The Tragic Tale of Peg Entwistle: From Broadway Dreams to the Hollywood Sign

Peg Entwistle was a Broadway actress who harbored aspirations of becoming Hollywood’s next big star. However, her journey to stardom was fraught with challenges, ultimately leading to a tragic end that etched her name into Hollywood legend. Born in Port Talbot, Wales, on February 5, 1908, as Millicent Lilian Entwistle, she moved to the United States with her family at a young age. Her mother, English stage actress Adelaide “Addie” Entwistle, remarried and settled in New York City, where Peg’s passion for acting began to blossom.

Millicent Lilian ‘Peg’ Entwistle, a British-born actress, embarked on her stage career in 1925, captivating audiences with her talent and charisma on Broadway. In the bustling theater scene of Broadway, Peg found her calling, captivating audiences with her performances. Despite her talent and success on stage, she yearned for the silver screen’s allure and the promise of Hollywood fame.

In April 1927, Peg married actor Robert Keith in a ceremony at the New York City Clerk’s office. However, their union was short-lived, and Peg filed for divorce in May 1929, citing charges of cruelty. She also revealed that her husband had concealed his prior marriage and the existence of a six-year-old son, Brian Keith, who would later follow in his father’s footsteps as an actor. Peg’s tumultuous marriage and subsequent divorce added another layer of complexity to her already troubled life, foreshadowing the challenges that would ultimately lead to her tragic end.

In 1932, she made her film debut in “Thirteen Women,” but her role was significantly reduced in the final edit. Disheartened by the setback and struggling to find meaningful work in Hollywood, Peg’s dreams began to unravel. On a fateful day of September 18, 1932, Peg took a solitary walk to the iconic Hollywood sign overlooking Los Angeles. In a moment of profound despair, she climbed the ladder to the top of the “H” and leaped to her death.

Later on the same day, a woman hiking below the Hollywoodland sign stumbled upon a series of belongings—an abandoned shoe, purse, and jacket. Curiosity piqued, she opened the purse to discover a haunting suicide note nestled within. Upon gazing down the mountainside, she spotted a lifeless body lying below. Disturbed by her findings, she promptly alerted the Los Angeles police, leaving the items at the steps of the Hollywood police station. It wasn’t long before a detective, accompanied by two radio car officers, located the body in a ravine beneath the sign.

The identity of the deceased remained a mystery until her uncle, with whom she resided in the Beachwood Canyon area, came forward and recognized her remains. He pieced together her absence with the description provided, notably the initials “P.E.” inscribed on the suicide note, which had garnered attention in the newspapers. According to her uncle, on September 16, 1932, she had mentioned going for a walk to a drugstore and visiting friends.

However, instead of embarking on the intended outing, she seemingly made her way to the southern slope of Mount Lee, adjacent to the Hollywoodland sign, where she ascended a workman’s ladder to the top of the “H” and tragically ended her life by jumping. The coroner’s report attributed her death to “multiple fractures of the pelvis,” confirming the grim reality of her suicide. The note left behind, bearing the poignant words – “I am afraid, I am a coward. I am sorry for everything. If I had done this a long time ago, it would have saved a lot of pain. P.E.,” offered a glimpse into the turmoil that plagued her final moments.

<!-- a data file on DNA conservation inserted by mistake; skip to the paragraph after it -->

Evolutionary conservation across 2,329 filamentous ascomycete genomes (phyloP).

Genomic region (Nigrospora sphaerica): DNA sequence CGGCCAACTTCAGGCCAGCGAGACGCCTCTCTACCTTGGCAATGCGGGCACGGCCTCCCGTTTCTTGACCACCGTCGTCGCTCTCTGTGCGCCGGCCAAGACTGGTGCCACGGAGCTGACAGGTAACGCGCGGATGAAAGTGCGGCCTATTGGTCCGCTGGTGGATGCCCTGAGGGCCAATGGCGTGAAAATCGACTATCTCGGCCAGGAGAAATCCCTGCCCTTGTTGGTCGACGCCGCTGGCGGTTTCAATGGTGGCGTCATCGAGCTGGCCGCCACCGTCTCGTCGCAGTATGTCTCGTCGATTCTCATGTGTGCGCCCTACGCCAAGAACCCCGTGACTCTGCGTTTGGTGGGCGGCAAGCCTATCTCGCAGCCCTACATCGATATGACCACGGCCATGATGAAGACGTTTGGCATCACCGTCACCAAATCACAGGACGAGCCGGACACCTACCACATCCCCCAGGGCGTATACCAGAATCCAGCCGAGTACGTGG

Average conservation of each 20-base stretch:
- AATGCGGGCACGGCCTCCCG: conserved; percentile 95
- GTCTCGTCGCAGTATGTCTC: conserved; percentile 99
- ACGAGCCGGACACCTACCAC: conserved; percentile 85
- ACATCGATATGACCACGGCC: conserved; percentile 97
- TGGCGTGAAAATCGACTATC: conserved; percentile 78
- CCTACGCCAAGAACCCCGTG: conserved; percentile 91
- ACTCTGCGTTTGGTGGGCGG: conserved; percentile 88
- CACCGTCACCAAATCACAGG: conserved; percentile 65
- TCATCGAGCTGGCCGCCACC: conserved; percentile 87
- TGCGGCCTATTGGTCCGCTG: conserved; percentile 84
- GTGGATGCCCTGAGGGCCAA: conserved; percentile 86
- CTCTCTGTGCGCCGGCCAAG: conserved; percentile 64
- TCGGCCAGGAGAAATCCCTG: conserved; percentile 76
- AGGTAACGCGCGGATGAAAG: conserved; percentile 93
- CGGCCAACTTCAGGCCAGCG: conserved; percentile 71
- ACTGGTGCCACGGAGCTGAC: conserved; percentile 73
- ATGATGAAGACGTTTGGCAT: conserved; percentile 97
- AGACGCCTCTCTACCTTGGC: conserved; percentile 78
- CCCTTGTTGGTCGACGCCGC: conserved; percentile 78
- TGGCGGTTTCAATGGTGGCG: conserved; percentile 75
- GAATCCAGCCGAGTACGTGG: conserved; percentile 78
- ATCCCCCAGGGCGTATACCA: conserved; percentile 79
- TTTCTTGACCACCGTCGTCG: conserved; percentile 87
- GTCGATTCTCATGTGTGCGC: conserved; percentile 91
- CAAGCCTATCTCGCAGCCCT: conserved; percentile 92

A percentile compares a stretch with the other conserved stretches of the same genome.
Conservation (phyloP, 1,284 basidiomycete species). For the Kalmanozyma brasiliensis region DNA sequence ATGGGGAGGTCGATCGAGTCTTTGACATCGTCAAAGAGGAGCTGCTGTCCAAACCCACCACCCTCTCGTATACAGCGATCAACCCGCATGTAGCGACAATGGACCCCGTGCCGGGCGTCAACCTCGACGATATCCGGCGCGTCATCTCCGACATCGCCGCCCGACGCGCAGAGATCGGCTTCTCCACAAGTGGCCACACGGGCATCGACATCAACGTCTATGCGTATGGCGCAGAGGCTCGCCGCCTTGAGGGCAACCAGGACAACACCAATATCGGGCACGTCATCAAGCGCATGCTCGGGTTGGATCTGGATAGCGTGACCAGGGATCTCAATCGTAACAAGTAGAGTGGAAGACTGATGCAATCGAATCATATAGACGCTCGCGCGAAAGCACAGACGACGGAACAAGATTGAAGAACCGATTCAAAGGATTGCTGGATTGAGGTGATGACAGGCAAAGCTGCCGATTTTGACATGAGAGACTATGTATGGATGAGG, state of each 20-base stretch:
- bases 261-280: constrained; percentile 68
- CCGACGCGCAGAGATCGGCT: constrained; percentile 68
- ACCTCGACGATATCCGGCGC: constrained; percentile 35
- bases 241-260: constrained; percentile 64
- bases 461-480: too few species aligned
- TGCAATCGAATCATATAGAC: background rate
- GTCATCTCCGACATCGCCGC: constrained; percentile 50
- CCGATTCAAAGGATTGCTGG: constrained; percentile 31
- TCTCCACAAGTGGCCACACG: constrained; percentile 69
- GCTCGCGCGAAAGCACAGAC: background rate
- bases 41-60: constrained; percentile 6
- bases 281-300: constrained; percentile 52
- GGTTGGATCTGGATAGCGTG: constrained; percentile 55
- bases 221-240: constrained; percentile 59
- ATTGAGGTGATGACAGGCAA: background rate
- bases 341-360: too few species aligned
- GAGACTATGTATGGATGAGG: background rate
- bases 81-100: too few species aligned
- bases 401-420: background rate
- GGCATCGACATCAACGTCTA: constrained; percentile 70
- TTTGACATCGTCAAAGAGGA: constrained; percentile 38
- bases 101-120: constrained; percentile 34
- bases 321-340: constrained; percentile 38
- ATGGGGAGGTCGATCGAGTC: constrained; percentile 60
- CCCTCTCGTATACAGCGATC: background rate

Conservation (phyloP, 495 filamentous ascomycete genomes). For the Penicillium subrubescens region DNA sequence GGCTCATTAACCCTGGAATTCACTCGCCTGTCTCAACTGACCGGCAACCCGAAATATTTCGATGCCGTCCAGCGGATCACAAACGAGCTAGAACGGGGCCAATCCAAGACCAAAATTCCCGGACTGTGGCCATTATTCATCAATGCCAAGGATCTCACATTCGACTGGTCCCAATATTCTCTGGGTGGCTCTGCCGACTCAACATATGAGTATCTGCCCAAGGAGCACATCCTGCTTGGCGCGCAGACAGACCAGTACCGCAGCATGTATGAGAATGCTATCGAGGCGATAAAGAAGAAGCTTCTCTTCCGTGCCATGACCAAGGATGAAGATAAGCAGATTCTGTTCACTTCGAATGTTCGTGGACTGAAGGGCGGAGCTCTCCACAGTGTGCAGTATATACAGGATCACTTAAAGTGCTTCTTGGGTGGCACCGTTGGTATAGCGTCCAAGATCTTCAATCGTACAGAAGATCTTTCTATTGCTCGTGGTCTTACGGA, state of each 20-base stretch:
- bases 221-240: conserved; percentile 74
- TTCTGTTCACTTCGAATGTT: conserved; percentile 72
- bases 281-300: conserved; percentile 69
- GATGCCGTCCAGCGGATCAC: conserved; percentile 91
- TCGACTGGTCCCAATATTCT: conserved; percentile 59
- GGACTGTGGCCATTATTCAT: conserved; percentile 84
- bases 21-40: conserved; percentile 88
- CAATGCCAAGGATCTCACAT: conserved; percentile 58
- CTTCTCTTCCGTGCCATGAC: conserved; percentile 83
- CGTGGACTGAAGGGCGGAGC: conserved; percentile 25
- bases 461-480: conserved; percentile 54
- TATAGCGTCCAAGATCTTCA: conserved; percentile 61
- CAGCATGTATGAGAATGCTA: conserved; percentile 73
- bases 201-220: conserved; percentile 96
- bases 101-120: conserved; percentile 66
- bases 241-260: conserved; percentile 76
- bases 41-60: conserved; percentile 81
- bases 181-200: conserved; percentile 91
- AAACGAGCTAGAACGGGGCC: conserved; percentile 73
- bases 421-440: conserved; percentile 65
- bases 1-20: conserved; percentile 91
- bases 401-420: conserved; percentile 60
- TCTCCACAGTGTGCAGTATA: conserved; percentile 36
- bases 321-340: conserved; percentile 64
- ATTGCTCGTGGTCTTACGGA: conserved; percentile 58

Peg’s body was discovered two days later by a hiker, along with a suicide note in her pocket expressing her disillusionment with life. Peg’s tragic demise captured the public’s imagination, sparking speculation and fascination with her story. The Hollywood sign, once a beacon of hope and opportunity, became a haunting reminder of the industry’s darker side. Over the years, rumors emerged of sightings of Peg’s ghost wandering near the sign, a spectral figure forever linked to the city’s lore.

In recent times, Peg Entwistle’s life and death have garnered renewed interest, inspiring artists and storytellers to revisit her story. Acclaimed television producer Ryan Murphy featured her in his Netflix series “Hollywood,” shedding light on her struggles and legacy. Through the lens of modern storytelling, Peg’s tale serves as a poignant reminder of the pressures and pitfalls faced by aspiring actors in Hollywood’s golden age.

The Hollywood sign, originally erected in 1923 as a promotional billboard for a real estate development, has transcended its commercial origins to become a symbol of the entertainment industry’s glamour and allure. Yet, Peg Entwistle’s tragic leap serves as a poignant reminder of the harsh realities lurking behind the glitz and glamour of Tinseltown. Her untimely death continues to resonate, casting a shadow over the city of dreams and reminding us of the fragility of fame and the human cost of chasing stardom.

Today, as visitors flock to Griffith Park to catch a glimpse of the iconic sign, Peg Entwistle’s memory lingers, a cautionary tale woven into the fabric of Hollywood’s history. Her legacy endures as a testament to the perils of fame and the enduring allure of the silver screen, ensuring that her name will forever be associated with both the bright lights and the shadows of Hollywood.

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